Gort vs jetpack Nazis - we take a look at superhero classic The Rocketeer

"Rocketeer has a wonderfully-90s charm and an Indiana Jones-like dose of family-friendly fun"

When Marvel wanted someone to direct Captain America, a patriotic superhero movie set during the second world war, there was only one man they wanted - Joe Johnston. The reason was The Rocketeer. Just like Captain America, The Rocketeer is a touching, retro, action-packed comicbook adaptation about an underdog who stumbles onto superpowers and becomes a reluctant hero taking on the Nazis. Unlike the star-spangled avenger's film, however, Rocketeer has a wonderfully-90s charm and an Indiana Jones-like dose of family-friendly fun.

Bruce Campbell's cousin (seriously) is a loser stunt pilot in 1930s Hollywood who is desperate to make it big in order to impress pin-up style Jennifer Connelly (well, who wouldn't be). Unfortunately, his plane gets shot down by escaping gangsters who are firing at the FBI, losing his only form of income. So, when he finds the gangsters' ill-gotten package, he decides to keep it and try to make some quick cash.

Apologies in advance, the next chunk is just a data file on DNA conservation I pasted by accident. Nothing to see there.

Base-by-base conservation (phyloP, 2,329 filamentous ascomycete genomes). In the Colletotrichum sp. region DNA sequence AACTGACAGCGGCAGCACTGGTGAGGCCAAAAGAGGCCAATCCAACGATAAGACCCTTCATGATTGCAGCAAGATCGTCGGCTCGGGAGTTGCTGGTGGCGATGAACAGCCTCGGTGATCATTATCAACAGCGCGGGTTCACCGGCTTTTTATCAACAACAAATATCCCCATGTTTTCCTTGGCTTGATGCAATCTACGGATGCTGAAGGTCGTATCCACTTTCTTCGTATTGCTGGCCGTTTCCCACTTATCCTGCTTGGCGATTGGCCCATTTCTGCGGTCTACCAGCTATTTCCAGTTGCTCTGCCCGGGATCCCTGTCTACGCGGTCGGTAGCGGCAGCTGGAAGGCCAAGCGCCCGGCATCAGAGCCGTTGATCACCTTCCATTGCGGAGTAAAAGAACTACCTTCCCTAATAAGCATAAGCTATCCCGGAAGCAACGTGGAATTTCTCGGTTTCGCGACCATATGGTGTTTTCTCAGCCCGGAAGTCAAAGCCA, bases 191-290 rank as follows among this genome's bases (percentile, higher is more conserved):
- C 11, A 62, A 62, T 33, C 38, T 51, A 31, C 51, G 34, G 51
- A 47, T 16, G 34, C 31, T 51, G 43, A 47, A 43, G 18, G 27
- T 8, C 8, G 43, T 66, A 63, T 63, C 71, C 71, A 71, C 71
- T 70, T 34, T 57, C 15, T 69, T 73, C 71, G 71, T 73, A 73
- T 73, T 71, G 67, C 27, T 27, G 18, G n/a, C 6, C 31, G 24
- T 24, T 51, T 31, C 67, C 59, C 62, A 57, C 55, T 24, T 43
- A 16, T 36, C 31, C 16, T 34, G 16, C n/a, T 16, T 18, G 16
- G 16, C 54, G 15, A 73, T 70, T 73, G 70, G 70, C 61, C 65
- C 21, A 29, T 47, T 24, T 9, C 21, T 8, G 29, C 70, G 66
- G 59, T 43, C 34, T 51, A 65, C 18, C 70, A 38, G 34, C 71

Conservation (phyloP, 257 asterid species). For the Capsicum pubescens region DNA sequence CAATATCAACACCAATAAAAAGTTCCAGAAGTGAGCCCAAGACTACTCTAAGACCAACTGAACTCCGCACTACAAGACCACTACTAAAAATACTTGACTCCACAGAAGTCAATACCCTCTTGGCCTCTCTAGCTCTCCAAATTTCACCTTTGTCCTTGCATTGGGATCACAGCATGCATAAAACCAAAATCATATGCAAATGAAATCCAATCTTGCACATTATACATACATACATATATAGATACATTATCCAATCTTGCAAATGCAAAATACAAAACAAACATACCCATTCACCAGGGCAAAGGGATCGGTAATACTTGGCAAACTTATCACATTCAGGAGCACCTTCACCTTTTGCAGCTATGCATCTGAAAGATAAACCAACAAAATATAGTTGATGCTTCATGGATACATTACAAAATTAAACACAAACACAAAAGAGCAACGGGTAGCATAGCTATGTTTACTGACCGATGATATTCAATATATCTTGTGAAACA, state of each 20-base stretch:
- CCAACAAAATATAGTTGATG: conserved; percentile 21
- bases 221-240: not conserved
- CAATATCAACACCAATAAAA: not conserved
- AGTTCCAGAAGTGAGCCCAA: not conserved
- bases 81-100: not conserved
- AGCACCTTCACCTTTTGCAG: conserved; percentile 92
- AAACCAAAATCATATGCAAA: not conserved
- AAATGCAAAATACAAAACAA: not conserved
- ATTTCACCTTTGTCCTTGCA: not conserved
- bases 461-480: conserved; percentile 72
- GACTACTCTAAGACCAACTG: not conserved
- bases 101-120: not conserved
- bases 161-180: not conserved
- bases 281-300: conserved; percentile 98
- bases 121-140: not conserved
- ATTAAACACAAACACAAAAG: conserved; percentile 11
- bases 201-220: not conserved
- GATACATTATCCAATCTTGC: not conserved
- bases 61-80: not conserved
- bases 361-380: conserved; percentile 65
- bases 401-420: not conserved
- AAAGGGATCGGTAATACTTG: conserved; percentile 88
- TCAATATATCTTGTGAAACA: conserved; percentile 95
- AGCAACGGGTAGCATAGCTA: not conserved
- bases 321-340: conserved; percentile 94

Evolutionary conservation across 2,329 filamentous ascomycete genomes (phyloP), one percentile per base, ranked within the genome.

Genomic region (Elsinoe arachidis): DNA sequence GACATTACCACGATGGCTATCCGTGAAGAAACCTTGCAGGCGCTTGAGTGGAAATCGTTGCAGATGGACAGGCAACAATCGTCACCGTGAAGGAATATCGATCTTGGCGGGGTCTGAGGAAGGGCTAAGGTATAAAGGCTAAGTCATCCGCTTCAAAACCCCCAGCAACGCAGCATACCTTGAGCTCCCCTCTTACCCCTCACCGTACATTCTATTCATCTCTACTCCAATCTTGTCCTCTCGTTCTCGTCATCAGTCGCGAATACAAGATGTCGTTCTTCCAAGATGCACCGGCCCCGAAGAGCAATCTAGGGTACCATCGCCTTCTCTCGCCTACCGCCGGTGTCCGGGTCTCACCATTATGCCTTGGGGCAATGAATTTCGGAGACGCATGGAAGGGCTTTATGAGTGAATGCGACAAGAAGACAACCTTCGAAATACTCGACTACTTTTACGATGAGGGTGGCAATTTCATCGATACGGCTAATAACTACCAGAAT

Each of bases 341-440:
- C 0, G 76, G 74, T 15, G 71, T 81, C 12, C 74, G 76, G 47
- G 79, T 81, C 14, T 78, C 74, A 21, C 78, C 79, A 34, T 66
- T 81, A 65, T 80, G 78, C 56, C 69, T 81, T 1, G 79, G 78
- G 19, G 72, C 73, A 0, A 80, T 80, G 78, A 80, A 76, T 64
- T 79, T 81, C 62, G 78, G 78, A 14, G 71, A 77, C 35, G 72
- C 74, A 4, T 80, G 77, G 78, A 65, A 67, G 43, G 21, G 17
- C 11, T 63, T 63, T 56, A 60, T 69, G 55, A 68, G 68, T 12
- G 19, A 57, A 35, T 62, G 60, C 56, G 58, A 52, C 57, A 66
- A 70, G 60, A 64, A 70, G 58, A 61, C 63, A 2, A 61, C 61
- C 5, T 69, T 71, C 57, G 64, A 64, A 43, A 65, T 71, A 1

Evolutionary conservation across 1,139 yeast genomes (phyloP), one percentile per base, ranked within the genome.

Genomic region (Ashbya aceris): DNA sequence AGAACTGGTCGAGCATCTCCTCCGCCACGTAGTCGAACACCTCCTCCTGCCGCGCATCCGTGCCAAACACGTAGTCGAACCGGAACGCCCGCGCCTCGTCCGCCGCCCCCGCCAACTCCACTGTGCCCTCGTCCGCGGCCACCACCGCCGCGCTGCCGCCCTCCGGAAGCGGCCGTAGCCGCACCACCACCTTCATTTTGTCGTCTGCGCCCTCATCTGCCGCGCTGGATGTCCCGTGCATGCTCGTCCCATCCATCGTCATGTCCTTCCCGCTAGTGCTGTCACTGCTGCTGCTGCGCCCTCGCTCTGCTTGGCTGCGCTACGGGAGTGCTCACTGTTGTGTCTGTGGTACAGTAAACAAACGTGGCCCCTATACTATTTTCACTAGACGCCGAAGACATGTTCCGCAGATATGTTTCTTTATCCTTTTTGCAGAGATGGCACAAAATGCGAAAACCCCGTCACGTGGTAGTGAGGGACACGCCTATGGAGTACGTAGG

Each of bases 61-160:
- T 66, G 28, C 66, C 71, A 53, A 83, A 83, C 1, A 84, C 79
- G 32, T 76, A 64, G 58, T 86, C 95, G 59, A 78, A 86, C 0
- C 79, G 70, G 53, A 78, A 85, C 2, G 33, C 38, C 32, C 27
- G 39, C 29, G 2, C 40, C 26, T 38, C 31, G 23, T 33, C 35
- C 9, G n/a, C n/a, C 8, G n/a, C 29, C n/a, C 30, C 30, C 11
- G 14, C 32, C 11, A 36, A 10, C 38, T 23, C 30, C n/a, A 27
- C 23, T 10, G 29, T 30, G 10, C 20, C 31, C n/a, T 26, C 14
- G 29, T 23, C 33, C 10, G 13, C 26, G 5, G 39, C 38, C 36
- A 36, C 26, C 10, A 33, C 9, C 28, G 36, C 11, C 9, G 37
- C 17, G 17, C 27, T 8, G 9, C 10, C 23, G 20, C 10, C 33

Sorry, dodgy curry

Trying it out, Campbell's cousin and his mechanic, Alan Arkin, discover the package is actually a prototype jetpack designed by Howard Hughes. Donning a finned helmet to stabilise his flight that helpfully conceals his identity, Campbell's cousin intends to use the rocket to become a sideshow attraction, but ends up having to save a pilot from crashing his plane, becoming an instant superhero the press call The Rocketeer and a target for the gangsters, who it turns out are under the employ of Timothy Dalton's Errol Flynn knock-off Nazi spy, who's also after pin-up Jennifer Connelly, who is actually kind of a bitch.

This all leads to one of our favourite moments in all of cinematic history, when the gangsters realise they're working for Nazis and switch sides, giving The Rocketeer chance to don his backpack and take to the skies after Dalton's zeppelin, leaving behind a flaming American flag in his wake as Paulie from Goodfellas winks "go get 'em, kid". That's how you do it, Sam Raimi.

The effects may be low-tech, but that only adds to the retro charm. Elsewhere, the scenery-chewing performance by Dalton is absolutely delightful and Connelly looks stunning. This is a proper, heart-warming, Sunday afternoon movie that absolutely everyone should have seen.

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